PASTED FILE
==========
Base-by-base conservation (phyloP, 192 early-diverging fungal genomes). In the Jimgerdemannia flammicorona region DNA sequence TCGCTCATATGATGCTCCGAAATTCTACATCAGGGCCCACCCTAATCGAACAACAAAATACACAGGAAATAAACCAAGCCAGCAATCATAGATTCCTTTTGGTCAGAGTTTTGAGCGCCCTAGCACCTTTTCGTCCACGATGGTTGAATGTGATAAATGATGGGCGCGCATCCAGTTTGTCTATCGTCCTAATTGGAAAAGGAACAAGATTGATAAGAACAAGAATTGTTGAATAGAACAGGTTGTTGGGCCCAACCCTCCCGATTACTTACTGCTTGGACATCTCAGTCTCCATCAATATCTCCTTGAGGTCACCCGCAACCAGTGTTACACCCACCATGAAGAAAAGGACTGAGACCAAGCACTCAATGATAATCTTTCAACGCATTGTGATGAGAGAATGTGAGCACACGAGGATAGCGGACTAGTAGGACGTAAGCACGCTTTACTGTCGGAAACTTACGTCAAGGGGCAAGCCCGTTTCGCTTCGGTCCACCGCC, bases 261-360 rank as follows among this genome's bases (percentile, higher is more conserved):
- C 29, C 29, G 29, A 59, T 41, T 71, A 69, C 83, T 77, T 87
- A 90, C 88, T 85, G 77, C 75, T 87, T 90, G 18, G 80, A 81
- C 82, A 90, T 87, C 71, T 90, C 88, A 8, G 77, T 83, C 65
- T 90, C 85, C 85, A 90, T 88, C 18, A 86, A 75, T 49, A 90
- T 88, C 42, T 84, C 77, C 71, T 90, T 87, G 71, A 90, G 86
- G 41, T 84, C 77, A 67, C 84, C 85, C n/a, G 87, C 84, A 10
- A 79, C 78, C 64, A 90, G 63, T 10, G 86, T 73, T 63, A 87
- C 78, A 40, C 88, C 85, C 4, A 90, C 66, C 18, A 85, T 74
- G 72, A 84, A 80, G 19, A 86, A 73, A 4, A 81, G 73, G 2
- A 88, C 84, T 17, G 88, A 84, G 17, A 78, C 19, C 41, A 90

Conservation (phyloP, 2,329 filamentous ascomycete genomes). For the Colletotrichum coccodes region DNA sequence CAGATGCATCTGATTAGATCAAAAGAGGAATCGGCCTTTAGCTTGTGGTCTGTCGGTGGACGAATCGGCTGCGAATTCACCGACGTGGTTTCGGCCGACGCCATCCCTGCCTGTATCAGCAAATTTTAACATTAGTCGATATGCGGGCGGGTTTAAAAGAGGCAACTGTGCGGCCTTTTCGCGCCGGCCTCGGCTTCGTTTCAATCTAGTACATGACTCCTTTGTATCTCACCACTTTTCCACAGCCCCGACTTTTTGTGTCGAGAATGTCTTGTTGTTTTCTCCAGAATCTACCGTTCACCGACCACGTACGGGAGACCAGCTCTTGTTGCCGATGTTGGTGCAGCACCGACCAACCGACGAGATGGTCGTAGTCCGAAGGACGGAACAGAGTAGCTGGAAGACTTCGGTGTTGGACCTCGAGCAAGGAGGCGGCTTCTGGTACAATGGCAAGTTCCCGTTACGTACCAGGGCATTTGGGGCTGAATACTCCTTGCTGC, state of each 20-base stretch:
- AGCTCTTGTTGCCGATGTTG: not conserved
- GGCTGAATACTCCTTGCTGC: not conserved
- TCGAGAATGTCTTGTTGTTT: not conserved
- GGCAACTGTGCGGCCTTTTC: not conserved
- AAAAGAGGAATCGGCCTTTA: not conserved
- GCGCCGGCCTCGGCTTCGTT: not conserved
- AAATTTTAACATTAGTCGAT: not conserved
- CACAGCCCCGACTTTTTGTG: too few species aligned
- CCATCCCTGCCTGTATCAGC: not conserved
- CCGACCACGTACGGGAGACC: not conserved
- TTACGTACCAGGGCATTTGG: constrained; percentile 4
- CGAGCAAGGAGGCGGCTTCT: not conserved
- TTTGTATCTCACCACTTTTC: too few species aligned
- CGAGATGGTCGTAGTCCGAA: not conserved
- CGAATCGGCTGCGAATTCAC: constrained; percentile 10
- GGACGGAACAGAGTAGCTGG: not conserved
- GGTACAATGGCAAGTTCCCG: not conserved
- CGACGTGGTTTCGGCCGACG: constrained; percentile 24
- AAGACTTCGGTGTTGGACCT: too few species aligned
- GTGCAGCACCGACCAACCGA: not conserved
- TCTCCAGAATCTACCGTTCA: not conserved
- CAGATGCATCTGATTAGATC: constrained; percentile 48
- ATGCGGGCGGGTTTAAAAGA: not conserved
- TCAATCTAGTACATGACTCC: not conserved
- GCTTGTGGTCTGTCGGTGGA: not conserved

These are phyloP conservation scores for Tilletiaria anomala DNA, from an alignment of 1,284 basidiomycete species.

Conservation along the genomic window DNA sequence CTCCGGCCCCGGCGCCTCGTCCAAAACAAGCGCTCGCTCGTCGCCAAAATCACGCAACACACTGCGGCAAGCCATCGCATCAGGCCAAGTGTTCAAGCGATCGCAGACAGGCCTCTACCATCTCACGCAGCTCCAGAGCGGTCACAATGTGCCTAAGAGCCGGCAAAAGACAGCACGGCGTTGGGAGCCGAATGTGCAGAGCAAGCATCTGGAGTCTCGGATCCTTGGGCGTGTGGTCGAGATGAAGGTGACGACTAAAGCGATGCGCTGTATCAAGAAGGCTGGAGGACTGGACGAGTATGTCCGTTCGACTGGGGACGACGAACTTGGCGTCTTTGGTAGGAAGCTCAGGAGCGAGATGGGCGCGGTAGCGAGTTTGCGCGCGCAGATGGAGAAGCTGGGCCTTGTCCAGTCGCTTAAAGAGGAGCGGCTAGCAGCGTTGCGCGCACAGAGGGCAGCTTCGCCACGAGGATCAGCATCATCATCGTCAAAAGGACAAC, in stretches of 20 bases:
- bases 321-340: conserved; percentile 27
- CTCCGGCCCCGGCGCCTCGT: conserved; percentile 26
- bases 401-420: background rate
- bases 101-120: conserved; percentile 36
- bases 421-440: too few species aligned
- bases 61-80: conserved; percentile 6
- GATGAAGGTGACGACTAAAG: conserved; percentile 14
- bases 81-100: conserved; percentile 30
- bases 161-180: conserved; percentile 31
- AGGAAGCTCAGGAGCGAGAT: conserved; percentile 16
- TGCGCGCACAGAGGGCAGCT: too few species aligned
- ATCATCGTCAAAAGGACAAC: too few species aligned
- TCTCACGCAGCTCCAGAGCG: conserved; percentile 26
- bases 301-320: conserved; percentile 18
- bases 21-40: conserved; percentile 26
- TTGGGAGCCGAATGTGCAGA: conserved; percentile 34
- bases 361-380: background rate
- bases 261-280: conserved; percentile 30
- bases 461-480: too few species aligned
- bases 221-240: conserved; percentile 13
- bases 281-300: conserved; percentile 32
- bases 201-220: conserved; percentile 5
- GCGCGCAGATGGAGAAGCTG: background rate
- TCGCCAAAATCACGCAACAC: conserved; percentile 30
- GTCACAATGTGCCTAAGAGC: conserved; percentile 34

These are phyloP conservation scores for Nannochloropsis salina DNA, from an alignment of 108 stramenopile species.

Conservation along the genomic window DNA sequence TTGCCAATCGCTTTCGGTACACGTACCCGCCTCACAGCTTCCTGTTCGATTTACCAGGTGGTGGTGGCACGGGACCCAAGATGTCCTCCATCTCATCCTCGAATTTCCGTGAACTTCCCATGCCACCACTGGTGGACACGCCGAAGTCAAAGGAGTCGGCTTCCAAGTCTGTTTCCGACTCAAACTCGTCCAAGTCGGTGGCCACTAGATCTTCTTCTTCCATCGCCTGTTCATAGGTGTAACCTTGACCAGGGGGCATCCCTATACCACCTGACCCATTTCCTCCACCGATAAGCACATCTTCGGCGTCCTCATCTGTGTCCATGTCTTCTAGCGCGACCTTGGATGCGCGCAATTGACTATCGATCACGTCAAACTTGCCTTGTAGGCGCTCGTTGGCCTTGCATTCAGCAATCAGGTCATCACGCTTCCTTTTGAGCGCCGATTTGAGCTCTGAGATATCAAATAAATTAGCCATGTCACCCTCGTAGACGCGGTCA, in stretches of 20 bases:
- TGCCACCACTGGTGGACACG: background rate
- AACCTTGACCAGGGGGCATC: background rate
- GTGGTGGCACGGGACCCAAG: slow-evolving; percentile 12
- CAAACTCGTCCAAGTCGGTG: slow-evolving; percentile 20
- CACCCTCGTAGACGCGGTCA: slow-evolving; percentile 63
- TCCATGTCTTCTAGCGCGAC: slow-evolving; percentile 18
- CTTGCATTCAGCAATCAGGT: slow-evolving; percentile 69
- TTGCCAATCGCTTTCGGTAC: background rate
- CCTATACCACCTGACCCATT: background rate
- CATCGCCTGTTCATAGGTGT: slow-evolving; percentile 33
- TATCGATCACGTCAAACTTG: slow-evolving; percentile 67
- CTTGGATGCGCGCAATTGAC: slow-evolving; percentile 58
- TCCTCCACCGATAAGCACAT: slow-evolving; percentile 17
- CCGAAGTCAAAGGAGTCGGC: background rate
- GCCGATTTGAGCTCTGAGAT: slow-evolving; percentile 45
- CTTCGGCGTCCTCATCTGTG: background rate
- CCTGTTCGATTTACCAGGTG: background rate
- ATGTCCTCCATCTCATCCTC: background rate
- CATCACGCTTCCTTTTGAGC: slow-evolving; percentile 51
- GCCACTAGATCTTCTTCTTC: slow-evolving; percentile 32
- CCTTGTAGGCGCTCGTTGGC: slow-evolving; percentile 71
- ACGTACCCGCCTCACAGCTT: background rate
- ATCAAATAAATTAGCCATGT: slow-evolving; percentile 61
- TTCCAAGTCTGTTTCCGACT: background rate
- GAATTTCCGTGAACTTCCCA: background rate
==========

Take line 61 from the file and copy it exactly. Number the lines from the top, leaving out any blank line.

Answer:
- bases 201-220: conserved; percentile 5